Seasonal Shepherd’s Pie Recipe

The word ‘shepherd‘ is one that’s followed me all of my life. You see, I grew up on a sheep farm that my father affectionately calls the ‘Shepherd Shack’. And although I live on the opposite side of the country from where I was raised … I currently live on Shepherd Avenue.

Ironically, my mother rarely (if ever) made Shepherd’s Pie.

If I take shepherding at face value, I guess I could consider myself a modern day shepherd of sorts. While I no longer tend to animals, I have always been the diplomatic person within my group of friends who everyone turns to for guidance and advice. Mind you, I’m not saying they should but they do.

The exact recipe for what constitutes a true shepherd’s pie (versus a cottage pie) can be debated but I think it’s a silly waste of time. I’ve seen blog posts written with one opinion or another … and some people take this pie way too seriously. No matter how you make it, it just tastes good and that’s what matters most to me.

The version I made tonight uses the seasonal produce I have on hand which will likely add more controversy for those who have strong feelings on the subject. Since I’m cutting back on red meat, I’ve substituted ground turkey in place of beef or lamb. I’ve used a mix of onions, carrots, peas, and fennel for the filling. And, I’ve topped with a creamy blend of sweet potatoes and butter.

Seasonal Shepherd’s Pie
1 lb sweet potatoes
1 tablespoon butter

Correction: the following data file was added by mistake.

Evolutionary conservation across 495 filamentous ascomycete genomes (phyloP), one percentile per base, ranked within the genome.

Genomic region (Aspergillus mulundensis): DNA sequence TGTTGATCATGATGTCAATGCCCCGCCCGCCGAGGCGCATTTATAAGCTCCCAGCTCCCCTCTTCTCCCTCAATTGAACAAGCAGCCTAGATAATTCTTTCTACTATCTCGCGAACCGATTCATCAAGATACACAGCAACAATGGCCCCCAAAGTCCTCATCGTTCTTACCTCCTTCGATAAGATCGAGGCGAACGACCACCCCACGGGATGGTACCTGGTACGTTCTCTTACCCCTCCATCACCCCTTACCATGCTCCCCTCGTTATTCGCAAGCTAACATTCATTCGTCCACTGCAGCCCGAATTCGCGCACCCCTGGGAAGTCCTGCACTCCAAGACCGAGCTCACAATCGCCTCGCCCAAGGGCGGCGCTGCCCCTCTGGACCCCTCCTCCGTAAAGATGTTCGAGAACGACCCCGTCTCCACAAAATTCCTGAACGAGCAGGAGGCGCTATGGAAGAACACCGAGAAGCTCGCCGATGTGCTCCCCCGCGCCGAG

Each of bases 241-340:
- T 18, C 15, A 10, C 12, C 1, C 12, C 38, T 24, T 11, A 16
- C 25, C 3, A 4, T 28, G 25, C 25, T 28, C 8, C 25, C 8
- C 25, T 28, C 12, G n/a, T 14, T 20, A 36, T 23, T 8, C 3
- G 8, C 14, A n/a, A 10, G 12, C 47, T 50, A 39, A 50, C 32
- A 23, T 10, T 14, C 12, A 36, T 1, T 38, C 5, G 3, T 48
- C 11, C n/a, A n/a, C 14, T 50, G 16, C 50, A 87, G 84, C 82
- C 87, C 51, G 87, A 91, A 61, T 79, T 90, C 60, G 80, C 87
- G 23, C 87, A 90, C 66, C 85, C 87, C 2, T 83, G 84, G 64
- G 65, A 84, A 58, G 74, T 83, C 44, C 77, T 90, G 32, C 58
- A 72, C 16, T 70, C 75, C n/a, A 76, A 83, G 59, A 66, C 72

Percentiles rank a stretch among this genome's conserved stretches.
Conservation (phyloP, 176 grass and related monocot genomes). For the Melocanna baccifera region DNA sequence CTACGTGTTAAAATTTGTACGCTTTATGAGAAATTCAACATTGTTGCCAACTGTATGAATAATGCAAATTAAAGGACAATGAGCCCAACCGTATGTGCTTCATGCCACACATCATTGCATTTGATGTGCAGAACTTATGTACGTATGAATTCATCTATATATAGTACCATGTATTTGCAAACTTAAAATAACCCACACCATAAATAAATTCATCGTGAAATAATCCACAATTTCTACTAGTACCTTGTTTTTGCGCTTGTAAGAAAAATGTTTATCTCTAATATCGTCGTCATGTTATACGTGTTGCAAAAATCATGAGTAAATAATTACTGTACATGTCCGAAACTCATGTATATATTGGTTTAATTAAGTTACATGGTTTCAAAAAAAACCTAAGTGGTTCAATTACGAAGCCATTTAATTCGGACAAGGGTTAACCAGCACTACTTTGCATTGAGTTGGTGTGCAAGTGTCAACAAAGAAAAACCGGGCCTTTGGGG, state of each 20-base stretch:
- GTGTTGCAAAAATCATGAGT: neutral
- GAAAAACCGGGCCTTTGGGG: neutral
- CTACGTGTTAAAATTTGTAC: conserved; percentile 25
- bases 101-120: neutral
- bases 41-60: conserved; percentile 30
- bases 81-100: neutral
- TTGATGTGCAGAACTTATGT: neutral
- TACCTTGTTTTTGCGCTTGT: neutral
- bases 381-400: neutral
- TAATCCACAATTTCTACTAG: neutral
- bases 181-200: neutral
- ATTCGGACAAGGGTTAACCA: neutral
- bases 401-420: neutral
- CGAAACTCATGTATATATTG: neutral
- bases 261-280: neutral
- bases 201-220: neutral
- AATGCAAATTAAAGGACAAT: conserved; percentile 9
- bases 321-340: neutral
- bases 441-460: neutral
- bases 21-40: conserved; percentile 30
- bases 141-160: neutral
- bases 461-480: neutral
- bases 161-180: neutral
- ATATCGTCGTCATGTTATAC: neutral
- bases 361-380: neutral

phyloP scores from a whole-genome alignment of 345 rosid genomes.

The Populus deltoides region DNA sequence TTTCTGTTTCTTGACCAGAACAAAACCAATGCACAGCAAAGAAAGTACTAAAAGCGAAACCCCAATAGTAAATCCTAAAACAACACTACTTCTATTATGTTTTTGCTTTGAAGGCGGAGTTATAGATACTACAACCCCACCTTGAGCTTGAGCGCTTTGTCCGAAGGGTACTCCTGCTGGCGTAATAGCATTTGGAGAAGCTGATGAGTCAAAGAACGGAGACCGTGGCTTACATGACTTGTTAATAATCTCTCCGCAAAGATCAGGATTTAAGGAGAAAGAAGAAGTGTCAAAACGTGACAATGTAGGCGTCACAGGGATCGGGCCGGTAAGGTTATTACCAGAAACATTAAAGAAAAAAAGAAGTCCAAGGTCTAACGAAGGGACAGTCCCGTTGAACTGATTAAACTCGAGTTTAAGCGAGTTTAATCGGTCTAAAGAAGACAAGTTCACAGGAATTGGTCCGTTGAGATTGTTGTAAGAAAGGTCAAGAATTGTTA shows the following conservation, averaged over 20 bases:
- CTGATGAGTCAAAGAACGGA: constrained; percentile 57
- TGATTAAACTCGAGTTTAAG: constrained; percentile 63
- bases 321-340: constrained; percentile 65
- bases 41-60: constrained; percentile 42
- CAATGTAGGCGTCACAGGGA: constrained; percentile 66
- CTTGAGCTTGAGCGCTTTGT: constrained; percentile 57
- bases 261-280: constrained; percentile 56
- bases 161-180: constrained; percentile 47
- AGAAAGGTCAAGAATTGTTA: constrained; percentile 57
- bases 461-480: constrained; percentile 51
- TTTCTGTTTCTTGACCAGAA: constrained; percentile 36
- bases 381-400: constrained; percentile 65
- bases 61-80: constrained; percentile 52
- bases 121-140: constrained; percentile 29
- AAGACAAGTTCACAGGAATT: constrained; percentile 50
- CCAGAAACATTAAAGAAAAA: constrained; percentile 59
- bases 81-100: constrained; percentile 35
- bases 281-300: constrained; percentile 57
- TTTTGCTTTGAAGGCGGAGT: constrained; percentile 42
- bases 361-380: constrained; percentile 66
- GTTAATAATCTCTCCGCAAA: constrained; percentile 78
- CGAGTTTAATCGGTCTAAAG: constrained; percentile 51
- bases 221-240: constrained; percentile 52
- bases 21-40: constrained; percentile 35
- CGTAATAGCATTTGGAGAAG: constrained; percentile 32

2 tablespoons olive oil
1 1/2 lb ground turkey
1 onion, chopped
1 carrot, diced
1 bulb fennel, sliced
1 cup beef stock
1/2 cup frozen peas (not necessary to thaw)
2 teaspoons Worcestershire sauce
2 tablespoons flour
1 tablespoon butter
1/4 cup water (or beef stock)
salt/pepper to taste

Begin by preparing the sweet potatoes, peel and sliced into 1″ thick slices. Place into a small pot and cover with water. Bring to a boil and cook until a fork can easily slide into the slices (i.e. fork tender). Remove from burner and drain. Add 1 tablespoon butter and mash until smooth. Set aside.

Heat a skillet over medium heat and add olive oil. When pan begins to smoke, add ground turkey. Cook the turkey until fully browned and no pink is visible. Add onion, carrot, and fennel; stir to combine. Add 1 cup beef stock and cover the pan. Simmer for about 10 minutes or until all of the vegetables are fork tender. Stir in peas.

In a small bowl, mix together the 1/4 water, Worcestershire sauce and 2 tablespoons flour until a smooth paste is formed. Slowly stir this paste into the ground turkey mixture to thicken the juices into a light gravy. Add the remaining tablespoon of butter and stir to combine. Cook for an additional minute. Adjust seasonings and remove from heat.

I decided to make individual portions using small stoneware pots but you can also bake in a rectangle pan. Pour the meat mixture into the pan then spread the mashed sweet potato mixture over the top making sure to push it to the very edge of the pan.

Bake at 350 for 25-30 minutes. When baking is finished, turn on the broiler and broil for an additional 2-3 minutes to lightly brown the top. I remembered at the last minute that the stoneware pots I am using are not supposed to be used under the broiler (@#$@%#@). So, I didn’t get nicely browned tops as I had hoped.